Saturday, December 5, 2009

Visual Supports during Therapy Sessions

It is well known that children with autism and certain other disabilities benefit greatly from the use of visual supports throughout the day. Visual supports can be pictures, objects, written words, body language and cues. Some children use visual supports as a primary means of communication in the classroom and home. If this is a child's sole means of communication, visual supports should be used at all times which would include occupational and physical therapy sessions, physical education class, art, music, library and more.

Here are several ways to incorporate visual supports during a therapy session.

1. When explaining directions to certain children, you may need to provide a visual strategy instead of just verbally expressing directions. Many times picture symbols are used for the child to select a choice or to respond but are you providing picture symbols for "receptive" language as well?

2. Provide responses appropriate for therapy sessions beyond choice selection. Remember children are frequently performing motor tasks and physical activities during a therapy session. You may need to create picture communication boards that allow the child to express statements such as:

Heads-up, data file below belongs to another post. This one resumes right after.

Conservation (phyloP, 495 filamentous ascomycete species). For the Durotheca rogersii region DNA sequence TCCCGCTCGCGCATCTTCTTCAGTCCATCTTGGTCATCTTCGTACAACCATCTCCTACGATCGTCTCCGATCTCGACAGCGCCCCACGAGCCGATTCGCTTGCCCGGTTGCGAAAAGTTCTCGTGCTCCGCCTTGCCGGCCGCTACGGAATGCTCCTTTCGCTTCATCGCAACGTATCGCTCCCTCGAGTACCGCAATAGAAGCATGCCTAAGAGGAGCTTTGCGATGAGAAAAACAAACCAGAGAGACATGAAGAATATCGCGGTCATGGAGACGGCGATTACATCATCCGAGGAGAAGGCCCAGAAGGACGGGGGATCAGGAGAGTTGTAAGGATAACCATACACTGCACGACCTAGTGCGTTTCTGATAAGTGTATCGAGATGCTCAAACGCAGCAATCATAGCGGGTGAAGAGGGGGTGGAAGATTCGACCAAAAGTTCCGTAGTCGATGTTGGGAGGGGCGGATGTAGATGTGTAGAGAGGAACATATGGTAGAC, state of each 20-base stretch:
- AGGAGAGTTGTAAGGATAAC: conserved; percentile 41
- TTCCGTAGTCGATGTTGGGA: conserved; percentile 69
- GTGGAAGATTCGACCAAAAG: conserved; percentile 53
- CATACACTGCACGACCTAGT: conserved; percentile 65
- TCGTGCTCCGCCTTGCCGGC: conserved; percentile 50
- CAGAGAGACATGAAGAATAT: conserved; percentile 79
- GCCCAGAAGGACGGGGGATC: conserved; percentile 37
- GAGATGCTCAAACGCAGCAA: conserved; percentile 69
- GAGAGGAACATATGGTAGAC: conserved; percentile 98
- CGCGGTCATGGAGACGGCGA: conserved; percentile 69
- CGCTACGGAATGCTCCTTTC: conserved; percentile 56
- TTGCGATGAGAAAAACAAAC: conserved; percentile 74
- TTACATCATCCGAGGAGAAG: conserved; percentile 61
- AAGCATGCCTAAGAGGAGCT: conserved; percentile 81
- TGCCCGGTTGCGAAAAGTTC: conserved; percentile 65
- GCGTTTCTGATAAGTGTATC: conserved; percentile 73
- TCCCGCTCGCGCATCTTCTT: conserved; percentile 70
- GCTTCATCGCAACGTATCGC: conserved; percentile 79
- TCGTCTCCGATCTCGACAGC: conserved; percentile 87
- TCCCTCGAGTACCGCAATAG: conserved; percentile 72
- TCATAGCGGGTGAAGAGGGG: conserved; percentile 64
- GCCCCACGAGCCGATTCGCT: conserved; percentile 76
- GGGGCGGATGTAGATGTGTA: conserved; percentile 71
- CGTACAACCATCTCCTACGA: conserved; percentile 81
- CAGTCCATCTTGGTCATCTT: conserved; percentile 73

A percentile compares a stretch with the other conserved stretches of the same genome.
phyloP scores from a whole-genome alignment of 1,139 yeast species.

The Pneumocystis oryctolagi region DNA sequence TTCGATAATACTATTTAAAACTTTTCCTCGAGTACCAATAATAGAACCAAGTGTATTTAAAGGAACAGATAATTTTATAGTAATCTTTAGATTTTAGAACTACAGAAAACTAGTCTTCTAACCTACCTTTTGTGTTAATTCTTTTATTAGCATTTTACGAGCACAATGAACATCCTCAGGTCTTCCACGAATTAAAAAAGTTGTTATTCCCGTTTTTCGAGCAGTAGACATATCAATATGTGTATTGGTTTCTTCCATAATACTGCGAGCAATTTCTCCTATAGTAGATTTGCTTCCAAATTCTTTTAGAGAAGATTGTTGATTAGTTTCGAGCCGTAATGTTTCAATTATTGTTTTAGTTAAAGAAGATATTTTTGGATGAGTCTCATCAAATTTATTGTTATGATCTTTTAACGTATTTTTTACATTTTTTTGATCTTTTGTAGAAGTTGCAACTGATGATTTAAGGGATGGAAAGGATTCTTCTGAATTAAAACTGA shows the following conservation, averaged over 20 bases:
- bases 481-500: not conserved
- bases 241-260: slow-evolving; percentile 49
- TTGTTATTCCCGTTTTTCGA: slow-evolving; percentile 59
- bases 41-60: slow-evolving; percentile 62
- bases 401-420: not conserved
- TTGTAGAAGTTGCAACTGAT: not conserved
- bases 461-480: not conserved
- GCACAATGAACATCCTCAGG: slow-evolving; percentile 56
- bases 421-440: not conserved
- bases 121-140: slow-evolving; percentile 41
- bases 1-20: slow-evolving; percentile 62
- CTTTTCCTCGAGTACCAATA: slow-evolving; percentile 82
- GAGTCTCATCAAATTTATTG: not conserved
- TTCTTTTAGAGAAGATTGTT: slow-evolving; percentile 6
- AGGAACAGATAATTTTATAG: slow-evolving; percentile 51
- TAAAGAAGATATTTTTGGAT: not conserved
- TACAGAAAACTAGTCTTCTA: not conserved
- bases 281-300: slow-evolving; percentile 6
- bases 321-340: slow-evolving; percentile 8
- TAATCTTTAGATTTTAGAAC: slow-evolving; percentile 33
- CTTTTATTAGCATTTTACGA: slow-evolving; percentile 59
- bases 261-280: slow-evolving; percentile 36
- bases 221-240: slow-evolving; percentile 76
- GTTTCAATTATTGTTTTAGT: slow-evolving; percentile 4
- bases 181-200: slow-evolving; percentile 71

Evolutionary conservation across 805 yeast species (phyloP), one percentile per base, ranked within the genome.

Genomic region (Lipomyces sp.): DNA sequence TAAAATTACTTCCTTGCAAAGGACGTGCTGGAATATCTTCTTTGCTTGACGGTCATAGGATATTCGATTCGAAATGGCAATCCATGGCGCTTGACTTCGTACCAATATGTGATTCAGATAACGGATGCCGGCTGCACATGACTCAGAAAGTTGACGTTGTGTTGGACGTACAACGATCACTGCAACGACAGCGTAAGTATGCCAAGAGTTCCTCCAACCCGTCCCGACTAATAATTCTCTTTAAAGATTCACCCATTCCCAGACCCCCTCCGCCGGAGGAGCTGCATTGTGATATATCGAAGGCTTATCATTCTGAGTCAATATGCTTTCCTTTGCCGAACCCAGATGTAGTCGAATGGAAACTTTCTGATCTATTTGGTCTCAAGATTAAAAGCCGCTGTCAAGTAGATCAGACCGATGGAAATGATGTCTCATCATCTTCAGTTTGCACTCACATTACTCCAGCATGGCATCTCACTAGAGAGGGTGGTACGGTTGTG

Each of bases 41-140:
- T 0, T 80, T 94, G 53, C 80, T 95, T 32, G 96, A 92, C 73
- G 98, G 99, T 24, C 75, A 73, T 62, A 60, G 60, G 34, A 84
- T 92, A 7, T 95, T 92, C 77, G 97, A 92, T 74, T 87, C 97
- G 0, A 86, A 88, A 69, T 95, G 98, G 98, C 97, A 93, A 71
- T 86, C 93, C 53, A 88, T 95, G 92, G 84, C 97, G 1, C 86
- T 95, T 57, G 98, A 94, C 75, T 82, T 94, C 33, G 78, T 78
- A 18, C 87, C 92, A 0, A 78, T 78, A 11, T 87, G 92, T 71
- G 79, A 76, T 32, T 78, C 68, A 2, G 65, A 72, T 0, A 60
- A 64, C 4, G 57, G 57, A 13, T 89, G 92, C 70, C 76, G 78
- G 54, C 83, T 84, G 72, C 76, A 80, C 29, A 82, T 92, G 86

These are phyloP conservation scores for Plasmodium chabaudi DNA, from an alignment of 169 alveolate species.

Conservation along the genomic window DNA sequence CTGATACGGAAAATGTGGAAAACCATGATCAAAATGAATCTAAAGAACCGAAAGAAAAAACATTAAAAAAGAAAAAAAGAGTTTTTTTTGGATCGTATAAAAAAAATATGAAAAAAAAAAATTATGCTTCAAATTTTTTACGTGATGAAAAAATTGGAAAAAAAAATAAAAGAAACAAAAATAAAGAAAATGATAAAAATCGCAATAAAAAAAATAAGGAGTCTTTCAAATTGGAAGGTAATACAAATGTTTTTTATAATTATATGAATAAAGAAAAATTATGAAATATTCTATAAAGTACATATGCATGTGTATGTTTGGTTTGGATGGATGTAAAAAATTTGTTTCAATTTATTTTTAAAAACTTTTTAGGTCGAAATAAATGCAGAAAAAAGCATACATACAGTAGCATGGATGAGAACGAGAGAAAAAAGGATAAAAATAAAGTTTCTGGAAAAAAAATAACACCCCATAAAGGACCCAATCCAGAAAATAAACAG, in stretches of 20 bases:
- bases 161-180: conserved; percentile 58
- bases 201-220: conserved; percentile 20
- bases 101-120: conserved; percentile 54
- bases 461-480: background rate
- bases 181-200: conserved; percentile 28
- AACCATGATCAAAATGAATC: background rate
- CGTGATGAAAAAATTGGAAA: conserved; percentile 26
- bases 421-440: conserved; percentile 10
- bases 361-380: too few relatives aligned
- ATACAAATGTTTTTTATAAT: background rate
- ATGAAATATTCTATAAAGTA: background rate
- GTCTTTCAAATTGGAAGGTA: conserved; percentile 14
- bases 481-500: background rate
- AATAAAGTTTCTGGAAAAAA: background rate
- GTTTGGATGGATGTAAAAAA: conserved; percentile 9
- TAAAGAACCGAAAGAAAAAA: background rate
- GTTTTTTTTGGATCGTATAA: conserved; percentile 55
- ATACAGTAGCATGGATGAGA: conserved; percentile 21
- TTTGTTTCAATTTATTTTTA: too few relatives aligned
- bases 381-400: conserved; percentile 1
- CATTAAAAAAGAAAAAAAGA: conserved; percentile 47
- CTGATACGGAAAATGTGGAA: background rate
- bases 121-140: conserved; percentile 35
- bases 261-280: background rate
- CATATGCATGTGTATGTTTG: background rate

I need a rest.
I need some water.
I have pain.
I need to slow down.
I can go faster.
I need to sit.
I am ready.
I need to stop.

3. Create picture symbols that relate to a therapy session. You can use a commercially produced product or take photos of objects that you use during a therapy session. Once you create picture symbol cards of these items, you can use them to allow the children to make choices regarding activities.

4. Create a schedule for during the therapy session. Set up a schedule board with parts of therapy session on it such as warm-up, main activity and clean up. That way the child will know what to expect each time.

5. If you need a child to complete many tasks, try creating visual supports for all the steps in the task. Break the whole project down into simple steps with visuals.

Sensory Mini Books and Charts, by Your Therapy Source Inc, offers over 100 picture word cards related to touch, movements, attention, calming down, eating, smelling and listening. You can create schedule strips and establish sensory likes/ dislikes.

For fine motor projects, with visual supports for all the steps in the tasks check out Step By Step Shape Projects. Download a sample of a puppy project with step by step directions.

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